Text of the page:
It's not that London isn't appealing. Its population is nearly nine million, tailing only New York and L.A. There are 40 million more English outside of London and tens of millions more potential fans in Paris, Belgium, Wales and the Netherlands, all just a couple-hour train ride away.
Repeatedly staging games in London has helped produce a dedicated group of football fanatics. Attendance is strong. Television ratings are good. The city has plenty of money, individual and corporate.
It could work.
Except it couldn't, at least not full-time. The logistics are too great, the burden on all teams too much. Travel, both week of the game and week afterward, shipping equipment, dealing with roster turnover and so on would be an immense challenge in the regular season.
It would become untenable once the team eventually made the playoffs. How do you play Sunday in say San Francisco and then London on Saturday with no advanced notice?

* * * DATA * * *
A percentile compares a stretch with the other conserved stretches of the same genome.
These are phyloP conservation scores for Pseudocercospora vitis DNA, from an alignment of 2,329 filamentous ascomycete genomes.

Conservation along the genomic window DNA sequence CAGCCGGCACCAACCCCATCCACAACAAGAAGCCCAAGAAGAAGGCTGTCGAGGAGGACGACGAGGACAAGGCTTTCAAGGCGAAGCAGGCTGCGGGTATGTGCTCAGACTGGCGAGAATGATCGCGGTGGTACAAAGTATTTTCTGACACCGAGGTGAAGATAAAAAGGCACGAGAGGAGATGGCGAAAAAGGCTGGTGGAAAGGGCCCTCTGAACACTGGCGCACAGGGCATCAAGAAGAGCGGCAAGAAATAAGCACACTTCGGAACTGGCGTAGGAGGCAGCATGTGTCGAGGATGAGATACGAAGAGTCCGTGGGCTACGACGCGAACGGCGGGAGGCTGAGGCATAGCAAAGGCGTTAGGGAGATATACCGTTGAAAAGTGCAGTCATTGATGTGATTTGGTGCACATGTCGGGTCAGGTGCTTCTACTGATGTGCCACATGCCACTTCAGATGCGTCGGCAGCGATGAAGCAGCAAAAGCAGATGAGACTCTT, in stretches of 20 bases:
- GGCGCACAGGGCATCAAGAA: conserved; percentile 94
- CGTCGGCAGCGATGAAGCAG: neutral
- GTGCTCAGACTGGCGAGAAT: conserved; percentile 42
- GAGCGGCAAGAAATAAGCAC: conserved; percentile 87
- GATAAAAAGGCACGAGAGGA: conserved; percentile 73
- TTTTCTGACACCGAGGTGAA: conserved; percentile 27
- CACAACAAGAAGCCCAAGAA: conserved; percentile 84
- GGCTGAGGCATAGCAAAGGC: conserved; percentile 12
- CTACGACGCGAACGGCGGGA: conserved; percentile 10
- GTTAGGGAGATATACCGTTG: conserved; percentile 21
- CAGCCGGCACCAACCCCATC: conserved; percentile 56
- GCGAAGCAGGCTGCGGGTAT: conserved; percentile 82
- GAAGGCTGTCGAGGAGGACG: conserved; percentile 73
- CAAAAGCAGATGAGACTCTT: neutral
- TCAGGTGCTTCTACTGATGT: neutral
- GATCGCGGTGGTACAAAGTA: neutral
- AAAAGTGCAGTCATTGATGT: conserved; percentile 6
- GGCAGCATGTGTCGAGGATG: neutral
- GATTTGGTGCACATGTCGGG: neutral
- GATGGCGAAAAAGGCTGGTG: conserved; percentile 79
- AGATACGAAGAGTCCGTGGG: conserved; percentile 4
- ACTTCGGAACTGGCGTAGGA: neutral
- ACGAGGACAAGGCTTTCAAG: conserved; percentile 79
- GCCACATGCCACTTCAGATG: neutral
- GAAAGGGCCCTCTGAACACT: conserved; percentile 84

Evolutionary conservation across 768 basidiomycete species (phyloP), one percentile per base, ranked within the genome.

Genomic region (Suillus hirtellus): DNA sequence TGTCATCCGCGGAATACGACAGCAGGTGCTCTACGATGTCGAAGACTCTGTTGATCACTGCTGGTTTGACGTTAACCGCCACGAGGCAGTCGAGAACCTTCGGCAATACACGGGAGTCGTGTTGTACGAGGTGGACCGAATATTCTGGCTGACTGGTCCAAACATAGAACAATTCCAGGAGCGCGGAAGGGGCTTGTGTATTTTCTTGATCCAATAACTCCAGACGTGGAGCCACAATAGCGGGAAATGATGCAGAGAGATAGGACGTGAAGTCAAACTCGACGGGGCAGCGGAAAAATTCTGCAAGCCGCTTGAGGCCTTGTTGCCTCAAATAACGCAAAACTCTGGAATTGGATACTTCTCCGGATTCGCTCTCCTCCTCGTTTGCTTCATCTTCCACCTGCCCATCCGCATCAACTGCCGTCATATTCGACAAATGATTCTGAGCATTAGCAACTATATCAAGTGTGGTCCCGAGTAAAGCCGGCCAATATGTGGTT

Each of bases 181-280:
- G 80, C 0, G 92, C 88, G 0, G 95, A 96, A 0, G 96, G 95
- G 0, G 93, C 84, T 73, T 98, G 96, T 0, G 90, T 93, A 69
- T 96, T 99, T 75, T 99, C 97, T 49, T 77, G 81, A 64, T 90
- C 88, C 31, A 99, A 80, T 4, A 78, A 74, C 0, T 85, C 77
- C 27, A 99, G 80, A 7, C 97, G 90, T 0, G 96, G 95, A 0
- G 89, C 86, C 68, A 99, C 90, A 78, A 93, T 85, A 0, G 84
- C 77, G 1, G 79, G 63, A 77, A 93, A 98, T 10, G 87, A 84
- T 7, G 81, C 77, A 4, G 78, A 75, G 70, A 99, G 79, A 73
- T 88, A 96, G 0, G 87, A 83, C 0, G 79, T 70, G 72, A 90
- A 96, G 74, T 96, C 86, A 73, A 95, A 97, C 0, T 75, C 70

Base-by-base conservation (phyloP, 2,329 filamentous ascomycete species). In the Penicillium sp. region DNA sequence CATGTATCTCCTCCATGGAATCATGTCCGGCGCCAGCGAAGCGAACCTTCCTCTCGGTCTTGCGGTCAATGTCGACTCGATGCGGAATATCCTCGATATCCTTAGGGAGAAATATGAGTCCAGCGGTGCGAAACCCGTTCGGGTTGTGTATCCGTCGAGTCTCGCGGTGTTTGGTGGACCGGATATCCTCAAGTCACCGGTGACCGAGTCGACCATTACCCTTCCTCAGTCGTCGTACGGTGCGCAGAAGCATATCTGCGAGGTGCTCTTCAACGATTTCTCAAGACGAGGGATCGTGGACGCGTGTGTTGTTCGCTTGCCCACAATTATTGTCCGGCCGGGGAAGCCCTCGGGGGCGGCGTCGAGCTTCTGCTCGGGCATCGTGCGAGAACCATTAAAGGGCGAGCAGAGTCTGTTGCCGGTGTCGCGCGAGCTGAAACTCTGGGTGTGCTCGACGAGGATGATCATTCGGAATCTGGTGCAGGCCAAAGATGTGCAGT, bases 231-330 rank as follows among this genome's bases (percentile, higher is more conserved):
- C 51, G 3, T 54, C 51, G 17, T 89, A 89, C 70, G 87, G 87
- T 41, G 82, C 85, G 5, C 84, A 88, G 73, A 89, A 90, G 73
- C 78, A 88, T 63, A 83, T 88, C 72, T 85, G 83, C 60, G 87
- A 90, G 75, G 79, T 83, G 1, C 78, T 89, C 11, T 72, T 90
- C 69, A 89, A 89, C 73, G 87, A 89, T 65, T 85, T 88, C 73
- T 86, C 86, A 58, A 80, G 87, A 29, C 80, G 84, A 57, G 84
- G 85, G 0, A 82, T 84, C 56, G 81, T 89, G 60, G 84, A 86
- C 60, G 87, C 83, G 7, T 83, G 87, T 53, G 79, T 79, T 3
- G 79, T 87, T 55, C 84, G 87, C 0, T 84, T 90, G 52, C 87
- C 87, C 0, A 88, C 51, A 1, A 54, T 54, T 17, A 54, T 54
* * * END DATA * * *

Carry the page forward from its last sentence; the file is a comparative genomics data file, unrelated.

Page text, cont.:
The cost benefits aren't there. Goodell might covet getting into such a big market, but the NFL is generally cautious and thorough with these things. It took two decades to go back to Los Angles, after all.
China is where this is headed, not to mention Berlin and Sao Paulo and who knows where else.
Having one franchise play eight games in London each season boxes the league into a corner. So why not expand the International Series to eight games a year, play all over the place, and try to duplicate the success of London?
The league is under contract to stage three to four games a year in London going forward, both in Wembley Stadium and a new facility built by the soccer club Tottenham. The new place will be more football friendly – with NFL-sized locker rooms, etc.
Staging the remaining four to five games around mainland Europe (Berlin, Paris, Madrid), Mexico City, Brazil, China and Japan spreads things out. There could be an annual commitment. It could rotate.
The future is mobile and global, not market-by-market via living room televisions. Last season, Yahoo.com broadcast a game from London exclusively over the Internet. The NFL's goal was to test the global market place. Games can now be sent anywhere and everywhere without dealing with local broadcasts rights and getting on the best channels.